US futures wobble on Wednesday as investors get more concerned about a slowing economy amid the spread of the coronavirus delta variant. Renewed mask mandates, travel restrictions, event cancellations and delayed office reopening are weighing on the economy, as the latest payrolls report showed. At the same time, traders are increasingly betting on the potential for a delay in Fed's tapering plans as many consider the economy is still not strong enough for a reduction in stimulus.
European stocks fell more than 1% Wednesday, extending Tuesday's losses, amid lingering concerns about the delta Covid variant’s impact on global growth and as investors remain cautious ahead of the European Central Bank's policy meeting on Thursday at which officials will be debating the PEPP bond-buying pace. PEPP purchases are seen falling possibly as low as €60 billion a month from the current €80 billion, before a further fall early next year and the scheme's end in March.
The FTSE 100 fell below the 7,100 mark on Wednesday as growth concerns are weighing and as investors await the European Central Bank's policy meeting on Thursday where the central bank could unveil plans to slow down its massive bond purchases. On the corporate front, UK tech firm Smiths Group is to sell its medical unit to UICU Medical for $2.4 billion, while supermarket Morrisons is talking to its private equity suitors and the UK Takeover Panel regarding an auction to settle its future ownership. Elsewhere, investors continued to digest Prime Minister Boris Johnson's plans to raise taxes on workers, employers and some investors to pay for social care costs and the NHS.
The CAC 40 slipped to near 3-week lows on Wednesday, amid a bearish global market sentiment, as investors took cautious steps ahead of the ECB meeting, after its Chinese counterpart ruled out increasing stimuli to boost economic growth. At the same time, growth expectations remained prudent due to the risk posed by the pandemic, which the WHO says will become endemic. French securities were mostly bearish with the exception of industrial group Bouygues, which has confirmed the submission of a non-binding offer to Engie for the acquisition of its subsidiary Equans. Meanwhile, Stellantis slid more than 2% after Chinese auto giant Dongfeng hived off a 1.2% stake in the Franco-Italian auto group.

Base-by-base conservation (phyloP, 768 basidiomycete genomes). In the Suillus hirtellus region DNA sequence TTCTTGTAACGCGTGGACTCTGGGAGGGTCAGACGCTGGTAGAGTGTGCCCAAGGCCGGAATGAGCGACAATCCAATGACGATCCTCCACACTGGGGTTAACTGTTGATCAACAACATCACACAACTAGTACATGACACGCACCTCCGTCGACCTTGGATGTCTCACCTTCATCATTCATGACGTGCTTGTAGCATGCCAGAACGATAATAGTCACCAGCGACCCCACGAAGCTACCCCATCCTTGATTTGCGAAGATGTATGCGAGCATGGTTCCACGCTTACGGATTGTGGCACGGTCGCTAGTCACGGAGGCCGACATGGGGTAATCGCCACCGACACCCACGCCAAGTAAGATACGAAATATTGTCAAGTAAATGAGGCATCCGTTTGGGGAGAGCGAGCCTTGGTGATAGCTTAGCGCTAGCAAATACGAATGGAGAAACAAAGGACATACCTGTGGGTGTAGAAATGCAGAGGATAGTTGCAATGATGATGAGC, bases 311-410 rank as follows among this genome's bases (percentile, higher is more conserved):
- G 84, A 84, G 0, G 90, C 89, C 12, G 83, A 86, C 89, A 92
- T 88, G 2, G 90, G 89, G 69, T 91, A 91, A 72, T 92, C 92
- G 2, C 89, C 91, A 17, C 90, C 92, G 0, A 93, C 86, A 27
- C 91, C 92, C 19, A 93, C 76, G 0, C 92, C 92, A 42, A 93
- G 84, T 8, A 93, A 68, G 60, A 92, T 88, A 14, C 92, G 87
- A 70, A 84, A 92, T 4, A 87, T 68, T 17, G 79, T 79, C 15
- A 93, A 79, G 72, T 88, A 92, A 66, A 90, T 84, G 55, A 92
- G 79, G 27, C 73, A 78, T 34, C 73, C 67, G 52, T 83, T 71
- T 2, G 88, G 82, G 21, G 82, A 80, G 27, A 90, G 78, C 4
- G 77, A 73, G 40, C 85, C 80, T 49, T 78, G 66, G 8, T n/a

The FTSE MIB extended losses on Wednesday, slipping to its lowest level since August 5th, amid growing concerns about the pace of the economic recovery. At the same time caution prevailed among market participants on the eve of the ECB monetary policy meeting, after its Chinese counterpart ruled out increasing stimuli to boost economic growth. On the data front, retail sales in Italy were 0.4% lower in July over June, pointing to the slowest retail activity since last January, mainly due to the non-food sector. On the earnings front, Exor shed more than 1% after posting the half-year 2021 results, which saw €838 million in consolidated profits, compared to a consolidated loss of €1,318 million in the same period of 2020.
The IBEX 35 fell more than 1% to around 8,786 on Wednesday, its lowest since August 3rd, in line with its European peers, amid mounting worries over the slowing pace of the global economic recovery due to the impact of the Covid-19 Delta variant. At the same time, investors remain cautious ahead of the European Central Bank's policy meeting on Thursday at which officials should start debating how to phase out its massive bond-buying program. Among single stocks, Siemens Gamesa plunged more than 6%, after JP Morgan downgraded the company to 'neutral' from 'overweight' and cut its target price to 26 euros from 30 euros. In other corporate news, ArcelorMittal has received a German state funding pledge for half the 110 million euros it plans to invest in a demonstration steel plant that will use hydrogen produced with renewable electricity.